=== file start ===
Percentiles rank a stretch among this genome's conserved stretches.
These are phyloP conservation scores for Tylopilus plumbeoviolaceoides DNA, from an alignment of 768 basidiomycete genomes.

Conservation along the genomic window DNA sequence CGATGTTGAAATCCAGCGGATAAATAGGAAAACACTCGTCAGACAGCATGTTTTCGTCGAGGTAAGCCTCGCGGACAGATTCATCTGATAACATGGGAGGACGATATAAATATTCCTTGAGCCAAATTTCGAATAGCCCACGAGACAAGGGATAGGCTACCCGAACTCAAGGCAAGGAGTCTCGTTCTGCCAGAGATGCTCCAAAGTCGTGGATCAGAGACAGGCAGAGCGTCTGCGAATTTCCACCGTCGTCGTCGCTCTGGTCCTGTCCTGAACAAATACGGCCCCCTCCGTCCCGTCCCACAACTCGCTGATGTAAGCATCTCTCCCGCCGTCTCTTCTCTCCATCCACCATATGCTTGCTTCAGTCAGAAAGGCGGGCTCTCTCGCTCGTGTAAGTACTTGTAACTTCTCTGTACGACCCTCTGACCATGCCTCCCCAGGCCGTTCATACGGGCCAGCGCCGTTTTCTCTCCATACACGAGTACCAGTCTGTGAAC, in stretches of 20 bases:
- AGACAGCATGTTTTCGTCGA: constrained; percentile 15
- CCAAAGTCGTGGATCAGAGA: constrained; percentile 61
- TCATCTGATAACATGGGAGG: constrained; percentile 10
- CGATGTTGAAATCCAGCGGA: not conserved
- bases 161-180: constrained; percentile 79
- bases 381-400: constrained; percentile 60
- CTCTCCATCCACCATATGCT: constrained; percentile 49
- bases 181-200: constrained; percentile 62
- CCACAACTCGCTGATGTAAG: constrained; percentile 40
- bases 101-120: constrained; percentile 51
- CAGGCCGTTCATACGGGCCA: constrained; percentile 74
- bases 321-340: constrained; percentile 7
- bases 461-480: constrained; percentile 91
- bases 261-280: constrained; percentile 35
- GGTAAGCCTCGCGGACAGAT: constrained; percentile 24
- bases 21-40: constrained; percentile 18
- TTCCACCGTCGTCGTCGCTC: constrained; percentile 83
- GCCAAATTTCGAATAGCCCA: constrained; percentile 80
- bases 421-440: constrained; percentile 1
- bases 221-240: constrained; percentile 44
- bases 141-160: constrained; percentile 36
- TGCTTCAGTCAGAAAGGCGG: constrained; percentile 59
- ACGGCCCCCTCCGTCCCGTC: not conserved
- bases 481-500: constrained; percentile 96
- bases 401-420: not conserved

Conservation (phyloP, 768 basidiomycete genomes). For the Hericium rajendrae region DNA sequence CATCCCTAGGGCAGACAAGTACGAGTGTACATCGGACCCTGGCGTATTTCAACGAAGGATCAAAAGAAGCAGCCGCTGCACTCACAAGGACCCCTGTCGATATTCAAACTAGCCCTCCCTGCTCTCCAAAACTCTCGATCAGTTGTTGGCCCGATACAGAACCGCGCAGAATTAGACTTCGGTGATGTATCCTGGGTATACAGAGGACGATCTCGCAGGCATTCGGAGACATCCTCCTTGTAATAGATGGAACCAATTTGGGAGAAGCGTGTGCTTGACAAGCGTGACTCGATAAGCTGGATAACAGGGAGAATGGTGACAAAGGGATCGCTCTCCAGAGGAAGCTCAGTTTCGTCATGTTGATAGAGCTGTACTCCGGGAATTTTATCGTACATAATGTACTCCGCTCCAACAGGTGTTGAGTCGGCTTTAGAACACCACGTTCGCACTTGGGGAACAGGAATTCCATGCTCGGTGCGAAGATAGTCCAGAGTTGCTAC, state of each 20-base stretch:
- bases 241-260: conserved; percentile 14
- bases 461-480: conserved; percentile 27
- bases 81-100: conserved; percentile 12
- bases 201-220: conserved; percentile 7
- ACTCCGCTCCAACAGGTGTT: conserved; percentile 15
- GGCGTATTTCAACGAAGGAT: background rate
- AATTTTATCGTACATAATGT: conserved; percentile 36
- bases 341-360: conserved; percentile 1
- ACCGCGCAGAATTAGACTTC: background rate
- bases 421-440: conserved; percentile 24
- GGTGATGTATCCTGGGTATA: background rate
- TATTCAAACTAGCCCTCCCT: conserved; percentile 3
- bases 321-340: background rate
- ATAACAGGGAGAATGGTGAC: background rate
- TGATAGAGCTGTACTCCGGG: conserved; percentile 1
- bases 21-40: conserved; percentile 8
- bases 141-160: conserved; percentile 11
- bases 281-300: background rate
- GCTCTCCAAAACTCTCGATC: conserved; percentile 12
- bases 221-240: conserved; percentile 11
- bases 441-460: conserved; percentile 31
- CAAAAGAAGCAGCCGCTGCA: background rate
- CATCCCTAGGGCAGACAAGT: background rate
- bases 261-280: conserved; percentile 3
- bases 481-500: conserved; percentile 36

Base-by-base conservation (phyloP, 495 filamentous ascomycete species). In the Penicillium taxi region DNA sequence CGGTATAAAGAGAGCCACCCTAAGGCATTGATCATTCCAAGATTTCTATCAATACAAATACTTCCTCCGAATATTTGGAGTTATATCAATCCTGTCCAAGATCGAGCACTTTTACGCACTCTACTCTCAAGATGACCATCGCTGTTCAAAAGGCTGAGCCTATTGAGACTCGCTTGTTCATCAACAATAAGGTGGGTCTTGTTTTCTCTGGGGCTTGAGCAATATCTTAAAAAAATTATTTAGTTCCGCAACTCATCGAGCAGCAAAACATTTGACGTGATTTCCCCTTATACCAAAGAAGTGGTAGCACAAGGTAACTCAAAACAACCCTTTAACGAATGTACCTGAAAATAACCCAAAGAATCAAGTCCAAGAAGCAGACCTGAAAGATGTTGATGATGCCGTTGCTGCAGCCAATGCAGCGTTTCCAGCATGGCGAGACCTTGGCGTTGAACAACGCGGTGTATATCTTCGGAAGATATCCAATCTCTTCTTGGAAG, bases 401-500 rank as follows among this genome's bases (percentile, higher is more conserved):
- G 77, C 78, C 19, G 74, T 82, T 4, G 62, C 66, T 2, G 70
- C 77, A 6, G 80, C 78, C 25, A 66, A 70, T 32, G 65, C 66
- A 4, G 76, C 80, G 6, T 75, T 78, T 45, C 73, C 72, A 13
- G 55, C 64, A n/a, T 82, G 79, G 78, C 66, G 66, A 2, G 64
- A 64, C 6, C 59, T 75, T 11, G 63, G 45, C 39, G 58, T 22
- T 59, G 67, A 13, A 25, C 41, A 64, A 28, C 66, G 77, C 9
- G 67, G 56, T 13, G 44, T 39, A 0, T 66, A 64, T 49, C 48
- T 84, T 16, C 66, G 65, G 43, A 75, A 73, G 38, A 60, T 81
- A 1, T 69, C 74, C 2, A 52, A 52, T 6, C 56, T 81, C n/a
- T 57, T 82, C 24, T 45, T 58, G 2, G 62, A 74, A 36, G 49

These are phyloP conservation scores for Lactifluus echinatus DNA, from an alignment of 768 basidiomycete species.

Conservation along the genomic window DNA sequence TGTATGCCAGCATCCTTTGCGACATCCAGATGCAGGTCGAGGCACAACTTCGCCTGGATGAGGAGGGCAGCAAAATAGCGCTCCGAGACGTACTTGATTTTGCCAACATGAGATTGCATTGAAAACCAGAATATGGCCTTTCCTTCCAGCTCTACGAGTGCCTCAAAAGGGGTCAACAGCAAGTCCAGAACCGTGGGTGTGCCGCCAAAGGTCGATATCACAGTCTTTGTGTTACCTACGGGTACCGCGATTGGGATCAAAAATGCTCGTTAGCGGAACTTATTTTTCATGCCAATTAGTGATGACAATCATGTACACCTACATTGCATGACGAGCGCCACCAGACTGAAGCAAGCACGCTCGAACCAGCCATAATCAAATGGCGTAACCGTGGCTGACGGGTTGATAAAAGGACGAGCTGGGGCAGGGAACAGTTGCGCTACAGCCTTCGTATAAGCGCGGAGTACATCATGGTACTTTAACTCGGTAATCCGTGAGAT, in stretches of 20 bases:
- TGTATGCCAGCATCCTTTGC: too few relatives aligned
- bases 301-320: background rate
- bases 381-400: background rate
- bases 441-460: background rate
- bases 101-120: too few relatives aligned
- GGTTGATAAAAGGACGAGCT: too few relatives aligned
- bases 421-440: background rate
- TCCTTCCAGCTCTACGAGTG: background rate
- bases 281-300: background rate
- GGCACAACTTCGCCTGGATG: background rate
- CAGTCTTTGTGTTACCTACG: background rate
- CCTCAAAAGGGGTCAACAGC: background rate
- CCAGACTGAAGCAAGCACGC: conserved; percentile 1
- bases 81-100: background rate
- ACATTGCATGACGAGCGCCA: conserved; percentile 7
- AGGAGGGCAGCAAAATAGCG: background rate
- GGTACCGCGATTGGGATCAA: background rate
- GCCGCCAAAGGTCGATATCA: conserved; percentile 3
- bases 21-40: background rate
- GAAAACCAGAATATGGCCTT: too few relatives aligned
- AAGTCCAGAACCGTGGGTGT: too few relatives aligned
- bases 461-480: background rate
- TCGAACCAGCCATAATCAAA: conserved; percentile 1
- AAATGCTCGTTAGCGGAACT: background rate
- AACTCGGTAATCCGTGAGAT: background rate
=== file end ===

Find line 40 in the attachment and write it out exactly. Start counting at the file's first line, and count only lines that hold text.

- GGTGATGTATCCTGGGTATA: background rate